A total of 43 patients had positive swab results (55.6%). The most common organisms cultured included Staphylococcus aureus, Pseudomonas aeruginosa, Escherichia coli, and beta-haemolytic Streptococcus. Antibiotics were prescribed in cases where there were clinical signs of infection with a positive swab result or in situations where there was a presumed high probability of subsequent infection. The most commonly prescribed agent was co-amoxiclav which has a broad-spectrum of antibacterial activity.

3.8. Admission to Burns Intensive Treatment Unit (ITU) and Mortality

None of the patients in our series required admission to our burns ITU and we did not have any mortalities as a result of burns sustained via hot water bottle use.

3.9. Reason for Hot Water Bottle Use

The reason for hot water bottle use was not recorded by the history taker in 68 cases. In the remaining 17 cases, 10 patients used hot water bottles to relieve pain. These patients has chronic painful conditions such as sickle cell crises, abdominal pain (due to chronic pancreatitis in 1 case), period pain, back pain, and pain due to ovarian cysts. The remaining 7 patients used hot water bottles to warm themselves up as they were feeling cold. Hence it appears that the primary usage of hot water bottles is to relieve pain in almost any part of the body and to help people warm up in a cold environment.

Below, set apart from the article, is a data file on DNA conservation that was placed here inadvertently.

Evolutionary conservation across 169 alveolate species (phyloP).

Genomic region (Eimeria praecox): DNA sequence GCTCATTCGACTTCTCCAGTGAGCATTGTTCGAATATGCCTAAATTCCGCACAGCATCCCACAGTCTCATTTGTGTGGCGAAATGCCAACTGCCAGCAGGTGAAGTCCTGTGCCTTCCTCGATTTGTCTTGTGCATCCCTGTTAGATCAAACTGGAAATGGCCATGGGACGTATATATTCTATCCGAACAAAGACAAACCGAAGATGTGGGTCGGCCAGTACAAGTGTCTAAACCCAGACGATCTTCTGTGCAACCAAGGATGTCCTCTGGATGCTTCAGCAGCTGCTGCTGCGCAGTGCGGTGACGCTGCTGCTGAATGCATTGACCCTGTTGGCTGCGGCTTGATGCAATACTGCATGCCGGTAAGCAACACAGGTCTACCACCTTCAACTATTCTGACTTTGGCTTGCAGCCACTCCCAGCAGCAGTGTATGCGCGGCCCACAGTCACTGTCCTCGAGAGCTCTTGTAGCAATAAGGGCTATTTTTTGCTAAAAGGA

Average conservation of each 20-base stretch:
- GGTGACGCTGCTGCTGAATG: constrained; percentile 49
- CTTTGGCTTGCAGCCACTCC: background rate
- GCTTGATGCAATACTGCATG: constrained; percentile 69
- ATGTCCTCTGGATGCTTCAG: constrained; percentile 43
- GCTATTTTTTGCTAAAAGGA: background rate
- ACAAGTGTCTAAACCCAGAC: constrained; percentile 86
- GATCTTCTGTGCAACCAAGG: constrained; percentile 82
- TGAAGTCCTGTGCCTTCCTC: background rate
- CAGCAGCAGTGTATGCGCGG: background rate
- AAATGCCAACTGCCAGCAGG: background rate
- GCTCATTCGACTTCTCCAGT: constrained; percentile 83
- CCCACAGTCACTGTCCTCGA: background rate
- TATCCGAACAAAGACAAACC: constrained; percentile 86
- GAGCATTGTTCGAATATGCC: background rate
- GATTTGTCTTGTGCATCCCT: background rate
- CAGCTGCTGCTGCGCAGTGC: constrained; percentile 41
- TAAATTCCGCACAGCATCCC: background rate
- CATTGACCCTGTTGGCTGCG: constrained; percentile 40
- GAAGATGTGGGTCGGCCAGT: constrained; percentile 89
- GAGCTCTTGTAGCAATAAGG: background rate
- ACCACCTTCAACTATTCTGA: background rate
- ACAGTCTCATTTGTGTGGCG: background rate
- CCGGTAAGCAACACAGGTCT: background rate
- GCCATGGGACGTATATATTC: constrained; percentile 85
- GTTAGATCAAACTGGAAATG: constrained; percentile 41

3.10. Site of Injury

The commonest sites of injury are provided in the form of a body map in Figure 4.

Figure 4: Body map showing areas of the body most commonly injured with decreasing frequency.

4. Discussion